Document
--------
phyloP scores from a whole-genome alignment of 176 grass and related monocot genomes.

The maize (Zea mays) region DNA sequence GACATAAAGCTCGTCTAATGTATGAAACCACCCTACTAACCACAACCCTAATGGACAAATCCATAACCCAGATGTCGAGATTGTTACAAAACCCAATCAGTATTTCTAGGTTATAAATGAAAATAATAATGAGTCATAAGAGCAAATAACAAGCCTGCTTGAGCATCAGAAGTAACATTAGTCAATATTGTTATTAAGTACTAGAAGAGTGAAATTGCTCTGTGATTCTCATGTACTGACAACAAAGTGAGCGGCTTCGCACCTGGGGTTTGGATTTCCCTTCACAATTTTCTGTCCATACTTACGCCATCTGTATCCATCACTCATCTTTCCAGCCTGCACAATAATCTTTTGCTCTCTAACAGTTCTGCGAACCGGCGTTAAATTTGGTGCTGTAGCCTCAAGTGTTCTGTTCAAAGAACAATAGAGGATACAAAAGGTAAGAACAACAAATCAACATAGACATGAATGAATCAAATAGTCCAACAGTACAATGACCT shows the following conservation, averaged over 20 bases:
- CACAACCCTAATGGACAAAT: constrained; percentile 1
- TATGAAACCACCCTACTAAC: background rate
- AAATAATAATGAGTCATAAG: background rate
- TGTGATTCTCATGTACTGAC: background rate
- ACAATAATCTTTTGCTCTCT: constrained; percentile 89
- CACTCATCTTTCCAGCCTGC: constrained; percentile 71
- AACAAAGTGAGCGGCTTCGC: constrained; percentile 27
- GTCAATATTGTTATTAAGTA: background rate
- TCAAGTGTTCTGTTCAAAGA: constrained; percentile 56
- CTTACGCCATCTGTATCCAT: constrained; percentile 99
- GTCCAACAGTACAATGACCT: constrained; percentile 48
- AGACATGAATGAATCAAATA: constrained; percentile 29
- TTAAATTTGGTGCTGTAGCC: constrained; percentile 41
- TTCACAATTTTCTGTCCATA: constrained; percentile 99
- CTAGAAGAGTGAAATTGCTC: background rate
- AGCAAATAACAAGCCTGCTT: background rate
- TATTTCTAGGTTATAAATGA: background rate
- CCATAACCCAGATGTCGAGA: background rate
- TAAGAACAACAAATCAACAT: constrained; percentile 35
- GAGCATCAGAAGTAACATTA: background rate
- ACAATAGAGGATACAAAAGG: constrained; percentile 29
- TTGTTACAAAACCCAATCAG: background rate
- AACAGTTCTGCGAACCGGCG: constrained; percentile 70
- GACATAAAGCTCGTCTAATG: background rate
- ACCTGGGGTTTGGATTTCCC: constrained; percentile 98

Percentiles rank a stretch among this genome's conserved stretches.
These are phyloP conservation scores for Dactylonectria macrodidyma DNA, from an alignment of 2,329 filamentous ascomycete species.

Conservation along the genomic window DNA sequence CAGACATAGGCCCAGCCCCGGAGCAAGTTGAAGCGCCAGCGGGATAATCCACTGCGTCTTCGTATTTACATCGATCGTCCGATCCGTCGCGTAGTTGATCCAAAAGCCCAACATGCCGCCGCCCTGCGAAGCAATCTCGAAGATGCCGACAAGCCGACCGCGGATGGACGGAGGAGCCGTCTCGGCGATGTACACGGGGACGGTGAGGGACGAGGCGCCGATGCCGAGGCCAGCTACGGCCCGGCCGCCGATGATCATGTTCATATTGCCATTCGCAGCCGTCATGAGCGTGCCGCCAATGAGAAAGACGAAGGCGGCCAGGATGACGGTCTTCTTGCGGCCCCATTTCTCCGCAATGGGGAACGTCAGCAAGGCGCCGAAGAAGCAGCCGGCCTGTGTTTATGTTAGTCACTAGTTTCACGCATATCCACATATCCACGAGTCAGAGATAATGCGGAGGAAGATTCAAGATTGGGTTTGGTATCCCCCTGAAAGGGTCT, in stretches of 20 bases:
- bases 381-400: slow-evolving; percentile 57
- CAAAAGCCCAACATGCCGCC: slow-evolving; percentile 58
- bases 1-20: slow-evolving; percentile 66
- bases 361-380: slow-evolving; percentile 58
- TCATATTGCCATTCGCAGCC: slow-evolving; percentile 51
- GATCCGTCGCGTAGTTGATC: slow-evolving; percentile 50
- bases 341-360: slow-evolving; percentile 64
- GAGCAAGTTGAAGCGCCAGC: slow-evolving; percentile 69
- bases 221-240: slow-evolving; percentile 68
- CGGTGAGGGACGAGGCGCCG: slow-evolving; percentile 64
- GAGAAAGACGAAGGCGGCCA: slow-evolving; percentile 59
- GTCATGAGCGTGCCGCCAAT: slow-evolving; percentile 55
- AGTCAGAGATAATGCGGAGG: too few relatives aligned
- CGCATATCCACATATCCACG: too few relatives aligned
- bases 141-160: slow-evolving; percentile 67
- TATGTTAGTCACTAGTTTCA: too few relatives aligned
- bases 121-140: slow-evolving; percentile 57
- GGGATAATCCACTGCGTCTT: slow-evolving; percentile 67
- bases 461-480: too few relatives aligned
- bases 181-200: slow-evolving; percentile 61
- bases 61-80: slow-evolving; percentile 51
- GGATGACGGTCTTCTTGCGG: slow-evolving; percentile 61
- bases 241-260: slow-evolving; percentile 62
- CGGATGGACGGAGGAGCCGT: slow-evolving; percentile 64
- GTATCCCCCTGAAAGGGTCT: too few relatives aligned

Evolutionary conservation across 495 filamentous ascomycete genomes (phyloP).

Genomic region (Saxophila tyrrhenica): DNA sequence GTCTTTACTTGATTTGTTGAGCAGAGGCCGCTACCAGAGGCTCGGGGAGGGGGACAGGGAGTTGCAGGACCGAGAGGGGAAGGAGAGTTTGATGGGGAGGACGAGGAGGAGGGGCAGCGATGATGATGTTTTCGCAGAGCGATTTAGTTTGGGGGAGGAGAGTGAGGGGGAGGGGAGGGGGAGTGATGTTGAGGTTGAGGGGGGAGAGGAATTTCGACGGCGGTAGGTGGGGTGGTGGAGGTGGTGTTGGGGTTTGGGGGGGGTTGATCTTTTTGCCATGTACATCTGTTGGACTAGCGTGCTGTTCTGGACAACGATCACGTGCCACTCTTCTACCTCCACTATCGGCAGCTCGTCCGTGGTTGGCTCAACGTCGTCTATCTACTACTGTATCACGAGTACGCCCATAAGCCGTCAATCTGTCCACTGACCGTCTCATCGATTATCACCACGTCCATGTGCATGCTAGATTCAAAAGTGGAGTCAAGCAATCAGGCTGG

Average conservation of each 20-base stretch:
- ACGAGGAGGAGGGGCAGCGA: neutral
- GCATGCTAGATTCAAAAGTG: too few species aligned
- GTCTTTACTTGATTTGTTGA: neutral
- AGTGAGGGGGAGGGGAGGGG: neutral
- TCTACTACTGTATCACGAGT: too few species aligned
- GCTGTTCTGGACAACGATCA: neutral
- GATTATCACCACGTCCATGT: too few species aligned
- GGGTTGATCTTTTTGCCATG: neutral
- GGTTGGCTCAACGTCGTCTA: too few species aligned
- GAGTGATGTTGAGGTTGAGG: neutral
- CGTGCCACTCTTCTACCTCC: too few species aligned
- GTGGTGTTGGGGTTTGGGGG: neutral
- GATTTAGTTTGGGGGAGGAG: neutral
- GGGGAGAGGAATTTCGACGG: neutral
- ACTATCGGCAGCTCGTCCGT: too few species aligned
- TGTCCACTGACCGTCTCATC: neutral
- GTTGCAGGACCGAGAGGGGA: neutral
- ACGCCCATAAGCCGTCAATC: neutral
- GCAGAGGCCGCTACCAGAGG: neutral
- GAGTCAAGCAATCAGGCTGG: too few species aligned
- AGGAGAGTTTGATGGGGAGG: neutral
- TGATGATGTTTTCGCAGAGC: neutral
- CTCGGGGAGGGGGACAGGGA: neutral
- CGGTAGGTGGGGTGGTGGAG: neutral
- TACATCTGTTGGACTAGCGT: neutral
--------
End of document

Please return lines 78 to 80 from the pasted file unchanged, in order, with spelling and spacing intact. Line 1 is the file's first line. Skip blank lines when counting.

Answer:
- GAGTCAAGCAATCAGGCTGG: too few species aligned
- AGGAGAGTTTGATGGGGAGG: neutral
- TGATGATGTTTTCGCAGAGC: neutral